A Response to NITI Aayog’s Rajiv Kumar on Seasonality and Job Losses After Demonetisation

Mahesh Vyas of the Centre for Monitoring Indian Economy (CMIE) responds to the Niti Aayog vice-chairman's dismissal of CMIE's research on unemployment in India.

In an interview with Karan Thapar for The Wire, NITI Aayog’s vice chairman, Rajiv Kumar, has been dismissive about CMIE-BSE unemployment statistics. He says that I had no answer to chief statistician T.C.A. Anant’s question on seasonal adjustment of unemployment data. This is an incorrect description of a brief interaction, which I relate below.

A couple of weeks ago, I was in a meeting in Delhi with Kumar and Anant, where the subject of discussion was about measuring employment and unemployment in India. After the meeting, as we were exchanging pleasantries and moving out, Anant effectively pulled me up on CMIE’s recent efforts at measuring unemployment in India.

What he said, essentially, was that it is not fair for me to state in what is no more than a footnote that the fall in jobs during January-April 2017 compared to September-December 2016 could reflect a seasonal effect, but then not take seasonality into consideration.

Anant was referring to my column of July 11 in Business Standard. The article can also be accessed from CMIE’s unemployment website.

This was the first time that I put out an estimate of the fall in jobs post demonetisation. I believe I was careful in not being alarmist and in not jumping to conclusion. The header did not scream that demonetisation had caused job losses. Most of the article focusses rather labouriously on statistics and even concepts. I then wonder and conjecture in the article on what could have caused this fall in jobs. I quote:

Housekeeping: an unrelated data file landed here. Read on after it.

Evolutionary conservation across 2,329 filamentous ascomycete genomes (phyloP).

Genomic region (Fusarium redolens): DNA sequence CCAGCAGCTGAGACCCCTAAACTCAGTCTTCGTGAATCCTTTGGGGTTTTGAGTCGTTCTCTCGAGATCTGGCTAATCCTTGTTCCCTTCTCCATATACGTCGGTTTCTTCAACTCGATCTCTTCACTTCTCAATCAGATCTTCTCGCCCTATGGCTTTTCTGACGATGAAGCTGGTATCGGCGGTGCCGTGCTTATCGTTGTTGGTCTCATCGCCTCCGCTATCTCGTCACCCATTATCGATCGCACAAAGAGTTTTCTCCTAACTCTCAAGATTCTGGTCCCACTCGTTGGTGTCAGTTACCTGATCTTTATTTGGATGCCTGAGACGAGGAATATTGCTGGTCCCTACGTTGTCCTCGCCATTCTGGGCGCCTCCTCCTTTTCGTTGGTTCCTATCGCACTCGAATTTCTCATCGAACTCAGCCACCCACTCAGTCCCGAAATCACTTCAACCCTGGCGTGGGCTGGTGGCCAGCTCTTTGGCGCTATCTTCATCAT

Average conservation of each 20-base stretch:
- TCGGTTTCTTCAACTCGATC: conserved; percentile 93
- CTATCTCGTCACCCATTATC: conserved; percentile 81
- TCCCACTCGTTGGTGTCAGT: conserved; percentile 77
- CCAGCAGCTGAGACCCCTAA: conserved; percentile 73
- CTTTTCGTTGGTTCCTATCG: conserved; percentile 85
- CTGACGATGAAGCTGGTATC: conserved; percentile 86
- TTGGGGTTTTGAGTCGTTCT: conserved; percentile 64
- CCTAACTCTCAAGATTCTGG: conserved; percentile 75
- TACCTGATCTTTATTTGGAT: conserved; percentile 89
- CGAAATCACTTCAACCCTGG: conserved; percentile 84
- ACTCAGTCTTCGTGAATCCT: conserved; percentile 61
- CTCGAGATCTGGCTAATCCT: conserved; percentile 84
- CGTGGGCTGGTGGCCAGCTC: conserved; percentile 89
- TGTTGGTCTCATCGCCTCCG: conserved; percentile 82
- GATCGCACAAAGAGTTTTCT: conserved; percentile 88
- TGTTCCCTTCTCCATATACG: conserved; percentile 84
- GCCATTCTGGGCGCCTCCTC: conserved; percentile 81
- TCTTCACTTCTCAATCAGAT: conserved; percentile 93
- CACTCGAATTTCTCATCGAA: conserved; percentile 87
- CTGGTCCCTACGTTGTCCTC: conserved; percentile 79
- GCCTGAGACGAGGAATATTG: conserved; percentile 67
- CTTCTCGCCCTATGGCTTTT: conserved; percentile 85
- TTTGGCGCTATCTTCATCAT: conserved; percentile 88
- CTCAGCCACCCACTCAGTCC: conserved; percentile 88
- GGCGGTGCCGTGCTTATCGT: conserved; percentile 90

“Note that the 9.6 million fall in the unemployed count is close to the addition to the workforce. This is like saying that almost the entire new workforce of January-April 2017 did not offer themselves for employment. This is odd. Is this a seasonal phenomenon?

A longer time-series could help us de-seasonalise this to understand this phenomenon better. For now, we can make some intelligent guesses of what might be at work.

September-December is a busy season as the kharif crop is harvested during this period and most festivals fall during these months. 2016 was a good kharif crop and this could have kept employment levels high. January-April is a relatively lean season. Further, demonetisation could have had its full impact during these months while its impact during September-December was partial.”

Note that the CMIE’s effort at estimating unemployment began only in January 2016. With less than two years of monthly series, it was (and is still) not possible to make adjustments for seasonality.

I respect the chief statistician’s observations and explained that my time-series is just too short to make any seasonal adjustment. He, of course, knew this. So I initially thought he was just engaging in friendly banter. But then he said that I could refer to the detailed data of 2011-12 where they have given some estimates of seasonality. It is not in the main volume. I promised to look into this and see what adjustments are possible. It is not possible to simply implant the seasonality of one series onto another series, but that can be investigated.

CMIE's data also showed a drop in the labour participation after demonetisation, which was in line with new investments falling. Credit: CMIE